I am applying in court in Italy for Italian dual citizenship

Dear History Hub community:

I mispelled my maternal grandmother's maiden name in my inquiry earlier today.  I have corrected it from Colaguiri to Colagiuri in what follows.  I will repeat the full inquiry below:

I am applying in court in Italy for Italian dual citizenship through my maternal grandmother, an italian Imigrant. I need to show that she was not naturalized while my mother was a minor.

My maternal grandmother's full Italian name is Francesca Teresa Genoveffa Colagiuri on her birth certificate. The most frequent name she used was Genoveffa Colagiuri, but others with Francesca and/or Teresa and/or Genoveffa are possible.

She was born 9 December 1891 in the village of Tresilico, in the municipality of Oppido Mamertina in the province of Reggio Calabria, in the region of Calabria.  Her birth certificate refers only to the Comune di Oppido Mamertina in the province Reggio Calabria.  

She arrived in New York by ship on 10 November 1915.  On 27 November 1915 she was married to Giuseppe Mazzagatti, and thereafter went by the name Genoveffa Mazzagatti.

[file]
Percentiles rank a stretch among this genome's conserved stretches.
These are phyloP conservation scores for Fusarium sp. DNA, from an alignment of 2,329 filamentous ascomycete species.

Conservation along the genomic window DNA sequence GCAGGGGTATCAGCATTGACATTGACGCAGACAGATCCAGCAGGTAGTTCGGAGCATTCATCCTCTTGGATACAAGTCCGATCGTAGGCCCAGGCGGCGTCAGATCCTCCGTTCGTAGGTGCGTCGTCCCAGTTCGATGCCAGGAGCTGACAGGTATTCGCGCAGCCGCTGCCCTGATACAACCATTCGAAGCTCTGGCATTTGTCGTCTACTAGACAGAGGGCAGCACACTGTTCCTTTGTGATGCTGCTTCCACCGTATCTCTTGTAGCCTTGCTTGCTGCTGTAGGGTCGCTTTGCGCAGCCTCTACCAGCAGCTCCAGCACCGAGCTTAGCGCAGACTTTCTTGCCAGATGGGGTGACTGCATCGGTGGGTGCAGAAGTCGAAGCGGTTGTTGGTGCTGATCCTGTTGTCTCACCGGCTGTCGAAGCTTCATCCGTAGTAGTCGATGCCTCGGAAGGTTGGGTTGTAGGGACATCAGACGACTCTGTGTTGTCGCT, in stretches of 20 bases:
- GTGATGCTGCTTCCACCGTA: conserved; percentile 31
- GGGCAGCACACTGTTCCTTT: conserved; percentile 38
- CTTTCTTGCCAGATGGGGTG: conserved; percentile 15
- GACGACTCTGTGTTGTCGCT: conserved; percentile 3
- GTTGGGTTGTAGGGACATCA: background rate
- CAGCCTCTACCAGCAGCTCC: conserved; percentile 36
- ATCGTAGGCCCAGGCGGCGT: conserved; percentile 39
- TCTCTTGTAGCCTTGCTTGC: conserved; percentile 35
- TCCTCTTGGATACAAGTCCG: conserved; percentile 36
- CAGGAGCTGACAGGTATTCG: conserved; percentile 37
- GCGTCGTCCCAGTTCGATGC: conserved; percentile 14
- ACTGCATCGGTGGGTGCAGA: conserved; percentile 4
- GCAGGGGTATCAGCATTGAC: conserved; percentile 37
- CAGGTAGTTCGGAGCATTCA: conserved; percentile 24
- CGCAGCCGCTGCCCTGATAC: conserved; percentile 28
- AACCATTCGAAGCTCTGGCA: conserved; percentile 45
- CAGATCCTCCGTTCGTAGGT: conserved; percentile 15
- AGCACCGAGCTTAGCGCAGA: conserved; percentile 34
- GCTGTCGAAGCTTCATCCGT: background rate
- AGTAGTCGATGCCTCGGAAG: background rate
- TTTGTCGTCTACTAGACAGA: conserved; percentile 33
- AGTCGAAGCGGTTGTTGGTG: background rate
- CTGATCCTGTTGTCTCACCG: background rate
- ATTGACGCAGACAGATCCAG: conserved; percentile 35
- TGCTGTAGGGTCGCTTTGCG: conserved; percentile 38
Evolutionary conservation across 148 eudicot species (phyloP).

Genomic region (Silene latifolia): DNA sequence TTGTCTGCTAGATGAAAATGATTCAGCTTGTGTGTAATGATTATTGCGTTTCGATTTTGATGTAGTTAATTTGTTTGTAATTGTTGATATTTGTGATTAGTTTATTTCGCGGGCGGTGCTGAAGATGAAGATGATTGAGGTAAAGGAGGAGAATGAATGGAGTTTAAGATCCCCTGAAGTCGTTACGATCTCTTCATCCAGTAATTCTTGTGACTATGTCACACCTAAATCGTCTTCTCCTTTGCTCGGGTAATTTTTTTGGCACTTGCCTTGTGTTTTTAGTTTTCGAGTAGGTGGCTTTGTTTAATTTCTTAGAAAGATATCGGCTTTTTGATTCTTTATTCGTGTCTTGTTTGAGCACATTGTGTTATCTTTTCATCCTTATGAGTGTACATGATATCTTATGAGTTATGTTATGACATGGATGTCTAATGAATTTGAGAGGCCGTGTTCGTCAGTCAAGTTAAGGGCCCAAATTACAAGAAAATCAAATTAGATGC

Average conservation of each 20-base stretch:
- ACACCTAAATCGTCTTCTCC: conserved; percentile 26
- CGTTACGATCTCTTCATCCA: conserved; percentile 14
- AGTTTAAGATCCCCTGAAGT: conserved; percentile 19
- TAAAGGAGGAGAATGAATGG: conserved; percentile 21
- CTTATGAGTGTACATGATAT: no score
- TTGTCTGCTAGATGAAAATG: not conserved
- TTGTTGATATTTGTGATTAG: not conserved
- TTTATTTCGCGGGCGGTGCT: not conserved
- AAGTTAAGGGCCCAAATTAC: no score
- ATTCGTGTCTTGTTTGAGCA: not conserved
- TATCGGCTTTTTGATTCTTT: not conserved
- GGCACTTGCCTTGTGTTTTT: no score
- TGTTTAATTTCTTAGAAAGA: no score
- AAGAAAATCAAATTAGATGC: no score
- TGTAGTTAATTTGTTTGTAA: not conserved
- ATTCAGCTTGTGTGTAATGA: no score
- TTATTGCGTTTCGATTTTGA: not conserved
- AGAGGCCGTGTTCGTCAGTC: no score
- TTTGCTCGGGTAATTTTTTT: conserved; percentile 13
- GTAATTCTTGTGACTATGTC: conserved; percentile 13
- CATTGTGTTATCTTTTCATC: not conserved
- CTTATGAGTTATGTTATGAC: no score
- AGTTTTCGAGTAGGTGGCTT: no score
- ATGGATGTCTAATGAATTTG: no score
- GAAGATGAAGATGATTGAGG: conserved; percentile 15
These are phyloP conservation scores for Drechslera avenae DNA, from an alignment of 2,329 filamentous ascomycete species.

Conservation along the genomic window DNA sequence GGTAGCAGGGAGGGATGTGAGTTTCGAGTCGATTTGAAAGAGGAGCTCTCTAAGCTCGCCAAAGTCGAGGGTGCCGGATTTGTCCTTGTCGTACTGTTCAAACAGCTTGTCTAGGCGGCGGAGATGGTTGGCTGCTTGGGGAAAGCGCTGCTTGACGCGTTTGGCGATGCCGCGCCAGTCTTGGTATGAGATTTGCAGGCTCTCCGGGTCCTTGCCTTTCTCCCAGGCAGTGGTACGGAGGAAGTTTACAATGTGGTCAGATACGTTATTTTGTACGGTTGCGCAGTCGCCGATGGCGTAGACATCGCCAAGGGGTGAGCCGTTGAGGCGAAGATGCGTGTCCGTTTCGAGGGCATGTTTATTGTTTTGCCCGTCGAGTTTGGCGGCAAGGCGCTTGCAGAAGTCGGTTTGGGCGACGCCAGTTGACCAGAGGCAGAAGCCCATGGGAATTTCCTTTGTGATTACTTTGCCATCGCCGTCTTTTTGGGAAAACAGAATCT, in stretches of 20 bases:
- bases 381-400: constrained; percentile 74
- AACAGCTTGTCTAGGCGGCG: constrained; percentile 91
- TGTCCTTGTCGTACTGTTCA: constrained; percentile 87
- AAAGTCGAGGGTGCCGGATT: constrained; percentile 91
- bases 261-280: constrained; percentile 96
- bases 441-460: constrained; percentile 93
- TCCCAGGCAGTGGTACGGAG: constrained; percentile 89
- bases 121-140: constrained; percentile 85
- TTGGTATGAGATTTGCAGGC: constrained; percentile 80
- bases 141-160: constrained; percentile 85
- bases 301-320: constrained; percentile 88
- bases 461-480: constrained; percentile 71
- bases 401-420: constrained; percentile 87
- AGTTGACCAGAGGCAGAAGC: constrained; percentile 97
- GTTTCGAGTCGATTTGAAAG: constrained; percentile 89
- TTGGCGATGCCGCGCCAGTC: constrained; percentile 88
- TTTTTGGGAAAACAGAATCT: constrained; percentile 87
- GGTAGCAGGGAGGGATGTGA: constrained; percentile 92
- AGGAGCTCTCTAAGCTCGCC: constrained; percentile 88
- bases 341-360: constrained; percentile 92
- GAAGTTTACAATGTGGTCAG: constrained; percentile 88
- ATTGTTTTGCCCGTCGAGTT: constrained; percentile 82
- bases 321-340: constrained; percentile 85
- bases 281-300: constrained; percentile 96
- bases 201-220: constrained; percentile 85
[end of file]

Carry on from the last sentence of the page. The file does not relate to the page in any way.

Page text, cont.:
Her husband Giuseppe Mazzagatti was naturalized as a US citizen in 1920 when their daughter Marie Concetta Mazzagatti was 1 year old (my mother was born 7 December 1919).  We are not aware of my grandmother Genoveffa Mazzagatti (nee Colagiuri) being naturalized then or later).

Genoveffa Mazzagatti died 8 November 1982 in Beaumont, Texas. She lived all her life in Beaumont, Texas after her arrival in the USA in 1915.

I hope you can assist me to learn if she was ever naturalized as a US citizen, or, if not, to tell me how to obtain letter from NARA indicating that they could not locate evidence of her naturalization certificate or from USCIS stating the non-existence of a certificate of naturalization.

I also hope that you can expedite my inquiry because I have a court date to review my application on July 2, 2024 in Rome, Italy. My attorneys just notified me today that we may have to establish my right to dual US-Italian citizenship through my maternal grandmother, rather than through my maternal grandfather because of some recent court rulings that do not reliably permit citizenship through someone naturalized while the child is a minor.  It has been my lifelong dream to obtain dual citizenship because of my closeness to both my Italian-born maternal grandparents.

Thank you in advance,


Parents Reply Children
  • She would have gotten derivative citizenship by dint of her husband getting it in 1920.  But your mother was born when both of them were 'aliens'.  Since you probably need a certified copy of any documents, the USCIS is who you want to issue a letter that in 1919 she was not naturalized.  Do it early as it takes months and months to get such a document from them.  I don't know if you can get it by July 2024.